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Generation Buy – PM pledges the return of 95% mortgages

Boris wants to turn generation rent into generation buy. But what's the plan and will it work?

You’ve probably heard of Generation Rent before; swathes of young people residing in rented accommodation, priced out of homeownership.

It’s something that the Prime Minister acknowledged in his speech at this week’s Conservative Party conference, where he said, “When Covid struck there were millions of people, often young people, who found themselves locked down in rented accommodation, without private space, without a garden, forced to use ironing boards for desks and bedrooms for offices.”

He went on to say that while many people are happy renting, most have an overwhelming instinct to buy.

But “Many of them simply can’t – not because they can’t afford the mortgage, but because they can’t afford the deposit.”

He plans to change all that. The PM promised that, “We will help turn generation rent into generation buy.”

How will the government achieve “Generation Buy”?

This is where things get a little vague.

There is a new target: the government will create two million more owner-occupiers by giving young first time buyers the chance to take out a long-term fixed rate mortgage of up to 95 per cent of the value of the home. But there is no detail yet on how this will be achieved. There are suggestions the government could encourage lenders to create long term, 95% mortgages by taking on some of the loan risk through a form of state guarantee. This would be another form of the (now defunct) Mortgage Guarantee Help to Buy scheme, where the government underwrote 15% of the mortgage, making lenders feel confident enough to offer a 95% mortgage.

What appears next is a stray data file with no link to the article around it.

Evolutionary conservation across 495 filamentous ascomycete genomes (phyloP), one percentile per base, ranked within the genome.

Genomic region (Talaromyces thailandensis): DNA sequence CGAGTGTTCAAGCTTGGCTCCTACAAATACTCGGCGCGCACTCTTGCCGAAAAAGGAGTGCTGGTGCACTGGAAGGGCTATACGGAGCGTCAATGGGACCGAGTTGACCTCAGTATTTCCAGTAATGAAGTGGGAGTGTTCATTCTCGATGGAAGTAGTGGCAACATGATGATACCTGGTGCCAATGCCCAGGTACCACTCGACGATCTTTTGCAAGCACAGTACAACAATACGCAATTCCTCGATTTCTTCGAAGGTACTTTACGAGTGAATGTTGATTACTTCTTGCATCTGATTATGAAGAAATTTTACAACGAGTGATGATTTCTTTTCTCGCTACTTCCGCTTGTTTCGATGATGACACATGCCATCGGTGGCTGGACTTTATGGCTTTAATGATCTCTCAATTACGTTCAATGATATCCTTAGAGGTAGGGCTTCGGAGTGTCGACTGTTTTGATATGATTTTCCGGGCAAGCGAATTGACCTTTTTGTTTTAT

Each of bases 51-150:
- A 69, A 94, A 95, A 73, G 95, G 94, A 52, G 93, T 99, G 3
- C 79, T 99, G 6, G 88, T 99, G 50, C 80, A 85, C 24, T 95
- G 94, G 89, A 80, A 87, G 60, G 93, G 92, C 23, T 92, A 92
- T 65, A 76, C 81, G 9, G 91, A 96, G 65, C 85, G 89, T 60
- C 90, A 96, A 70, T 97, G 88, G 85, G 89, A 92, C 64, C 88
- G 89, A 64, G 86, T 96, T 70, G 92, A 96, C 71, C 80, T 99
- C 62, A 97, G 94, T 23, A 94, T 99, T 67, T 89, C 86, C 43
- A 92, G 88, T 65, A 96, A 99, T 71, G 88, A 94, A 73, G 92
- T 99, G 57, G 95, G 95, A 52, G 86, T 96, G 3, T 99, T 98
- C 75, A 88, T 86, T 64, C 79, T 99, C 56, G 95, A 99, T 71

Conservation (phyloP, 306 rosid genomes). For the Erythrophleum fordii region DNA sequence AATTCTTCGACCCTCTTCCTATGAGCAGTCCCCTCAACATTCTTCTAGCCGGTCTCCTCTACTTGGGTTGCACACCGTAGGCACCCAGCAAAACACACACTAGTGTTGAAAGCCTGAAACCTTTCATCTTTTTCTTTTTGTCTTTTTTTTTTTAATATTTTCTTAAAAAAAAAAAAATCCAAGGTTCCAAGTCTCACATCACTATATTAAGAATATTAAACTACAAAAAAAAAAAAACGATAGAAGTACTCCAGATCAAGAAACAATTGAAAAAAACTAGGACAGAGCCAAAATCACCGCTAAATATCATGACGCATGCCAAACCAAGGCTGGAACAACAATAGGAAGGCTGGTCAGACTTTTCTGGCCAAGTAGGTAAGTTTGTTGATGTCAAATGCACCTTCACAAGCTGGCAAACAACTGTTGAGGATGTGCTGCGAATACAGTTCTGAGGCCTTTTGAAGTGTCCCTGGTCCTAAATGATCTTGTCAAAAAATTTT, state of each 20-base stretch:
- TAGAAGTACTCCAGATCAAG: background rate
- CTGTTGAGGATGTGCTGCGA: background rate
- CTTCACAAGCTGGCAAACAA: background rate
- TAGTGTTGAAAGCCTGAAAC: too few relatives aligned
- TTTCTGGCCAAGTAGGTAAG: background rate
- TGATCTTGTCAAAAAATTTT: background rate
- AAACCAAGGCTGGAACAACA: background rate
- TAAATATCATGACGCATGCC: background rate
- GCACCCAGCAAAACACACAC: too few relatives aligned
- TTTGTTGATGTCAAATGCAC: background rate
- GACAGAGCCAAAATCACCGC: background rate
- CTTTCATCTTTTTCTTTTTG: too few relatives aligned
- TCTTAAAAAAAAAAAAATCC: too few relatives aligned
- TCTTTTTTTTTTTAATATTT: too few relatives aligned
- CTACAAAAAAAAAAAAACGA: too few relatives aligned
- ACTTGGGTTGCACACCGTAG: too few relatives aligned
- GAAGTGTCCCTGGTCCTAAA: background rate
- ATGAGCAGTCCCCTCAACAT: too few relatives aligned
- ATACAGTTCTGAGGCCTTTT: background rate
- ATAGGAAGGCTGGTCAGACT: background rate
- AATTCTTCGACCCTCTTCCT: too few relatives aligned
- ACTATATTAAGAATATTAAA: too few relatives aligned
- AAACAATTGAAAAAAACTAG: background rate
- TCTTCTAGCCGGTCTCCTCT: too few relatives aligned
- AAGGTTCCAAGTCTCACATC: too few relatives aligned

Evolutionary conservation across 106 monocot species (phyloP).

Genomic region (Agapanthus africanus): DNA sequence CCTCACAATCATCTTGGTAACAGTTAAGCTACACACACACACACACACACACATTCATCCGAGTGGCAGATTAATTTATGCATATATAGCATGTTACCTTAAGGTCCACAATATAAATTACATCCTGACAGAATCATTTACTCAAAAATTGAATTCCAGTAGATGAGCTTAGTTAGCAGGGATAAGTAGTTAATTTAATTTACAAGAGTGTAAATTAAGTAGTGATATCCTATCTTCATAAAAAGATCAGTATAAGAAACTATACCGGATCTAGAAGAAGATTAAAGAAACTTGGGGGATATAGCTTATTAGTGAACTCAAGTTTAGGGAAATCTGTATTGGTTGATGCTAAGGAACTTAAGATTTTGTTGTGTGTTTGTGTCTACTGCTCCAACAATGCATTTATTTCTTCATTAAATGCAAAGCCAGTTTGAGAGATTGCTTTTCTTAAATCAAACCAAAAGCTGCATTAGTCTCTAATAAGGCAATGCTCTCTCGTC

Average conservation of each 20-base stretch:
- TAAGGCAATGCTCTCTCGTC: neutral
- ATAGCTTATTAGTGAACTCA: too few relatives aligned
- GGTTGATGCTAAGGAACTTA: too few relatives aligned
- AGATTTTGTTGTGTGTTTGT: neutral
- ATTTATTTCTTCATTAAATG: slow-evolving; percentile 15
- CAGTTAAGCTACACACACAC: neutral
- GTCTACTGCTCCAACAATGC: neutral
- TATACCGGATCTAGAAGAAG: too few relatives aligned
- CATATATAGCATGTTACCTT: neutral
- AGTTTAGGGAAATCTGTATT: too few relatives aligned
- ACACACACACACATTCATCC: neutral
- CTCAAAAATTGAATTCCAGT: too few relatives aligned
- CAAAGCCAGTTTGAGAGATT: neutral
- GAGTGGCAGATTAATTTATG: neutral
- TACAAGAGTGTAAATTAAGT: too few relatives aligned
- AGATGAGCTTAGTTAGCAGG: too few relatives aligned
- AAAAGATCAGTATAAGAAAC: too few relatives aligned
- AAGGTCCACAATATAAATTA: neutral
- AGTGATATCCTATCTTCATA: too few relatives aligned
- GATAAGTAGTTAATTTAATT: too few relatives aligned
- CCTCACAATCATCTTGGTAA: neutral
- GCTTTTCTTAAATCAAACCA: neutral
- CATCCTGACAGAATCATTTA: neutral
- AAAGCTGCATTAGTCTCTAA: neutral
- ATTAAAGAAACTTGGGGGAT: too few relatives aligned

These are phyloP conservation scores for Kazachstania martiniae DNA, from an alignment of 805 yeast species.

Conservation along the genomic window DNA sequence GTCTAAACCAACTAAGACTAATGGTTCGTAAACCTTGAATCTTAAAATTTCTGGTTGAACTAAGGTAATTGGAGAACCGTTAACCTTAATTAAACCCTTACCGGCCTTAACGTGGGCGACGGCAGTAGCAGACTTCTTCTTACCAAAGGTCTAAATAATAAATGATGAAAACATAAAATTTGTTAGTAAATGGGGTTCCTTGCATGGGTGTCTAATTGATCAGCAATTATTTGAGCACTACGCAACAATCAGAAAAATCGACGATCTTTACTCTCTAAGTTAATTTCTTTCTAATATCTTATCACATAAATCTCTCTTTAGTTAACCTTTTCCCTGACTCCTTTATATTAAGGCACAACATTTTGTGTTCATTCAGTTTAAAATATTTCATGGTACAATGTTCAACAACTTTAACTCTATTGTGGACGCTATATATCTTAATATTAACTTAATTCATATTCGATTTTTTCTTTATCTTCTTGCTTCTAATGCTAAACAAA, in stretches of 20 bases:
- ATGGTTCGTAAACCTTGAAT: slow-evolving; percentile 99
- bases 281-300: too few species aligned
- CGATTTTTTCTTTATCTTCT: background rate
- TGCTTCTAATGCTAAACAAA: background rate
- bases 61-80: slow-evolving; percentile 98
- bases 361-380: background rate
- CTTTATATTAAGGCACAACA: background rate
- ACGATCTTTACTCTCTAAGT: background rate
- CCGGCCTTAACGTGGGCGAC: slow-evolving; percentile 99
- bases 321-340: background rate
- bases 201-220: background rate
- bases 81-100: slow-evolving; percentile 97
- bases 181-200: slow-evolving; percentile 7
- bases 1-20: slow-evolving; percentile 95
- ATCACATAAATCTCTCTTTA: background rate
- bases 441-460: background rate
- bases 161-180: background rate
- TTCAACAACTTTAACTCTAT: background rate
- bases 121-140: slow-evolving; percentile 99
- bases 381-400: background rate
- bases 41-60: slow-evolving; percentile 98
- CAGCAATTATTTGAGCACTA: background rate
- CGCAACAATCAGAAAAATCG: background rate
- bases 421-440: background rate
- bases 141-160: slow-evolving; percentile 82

The government could also look at encouraging lenders to reduce the stress tests and number of affordability question asked of first time buyers. This would require action from the Bank of England and Financial Conduct Authority.

Why the focus on 95% mortgages?

At the beginning of 2020, 95% mortgages already were a firm feature of the mortgage lending landscape. There were around 400 95% mortgage products at the start of the year according to the Financial Times, but less than a handful of niche products remain. Lenders are pulling these products to reduce their exposure to riskier first-time borrowers as the UK enters a recession.

This sudden lack of credit availability means many people can’t afford a home. A 5% deposit on an averagely priced UK house of £235,000, is £11,750. But at the moment, most mortgages are only available if you have a 15% deposit saved, which requires a whopping £35,250 deposit. Hence the government wanting to bring 95% borrowing back.

However, there is also a real risk that any government intervention further fuels the housing market and only pushes up house prices, making homes less affordable and putting homeowners at risk of negative equity.

Commenting on the proposal Paula Higgins, Chief Executive of the HomeOwners Alliance said that, “We welcome the sentiment to help struggling first time buyers, particularly those that had their deposit ready but haven’t been able to buy because of the disappearance of the 90% and 95% mortgage options.”

“Lenders understandably want to avoid over-exposure to risk at a time of economic downturn. But we hope the government can encourage lenders to take a more personalised approach to lending. Many first-time buyers are in jobs that continue to be as stable as they were 9 months ago.’

On the suggestion of a new form of Help to Buy mortgage guarantee scheme, Paula added, “First time buyers are almost always better buying on the open market rather than through a complicated government scheme – if they can. Long term mortgage borrowing often means higher rates and less flexibility which may not be right for young first time buyers. We have asked the government for more detail.”


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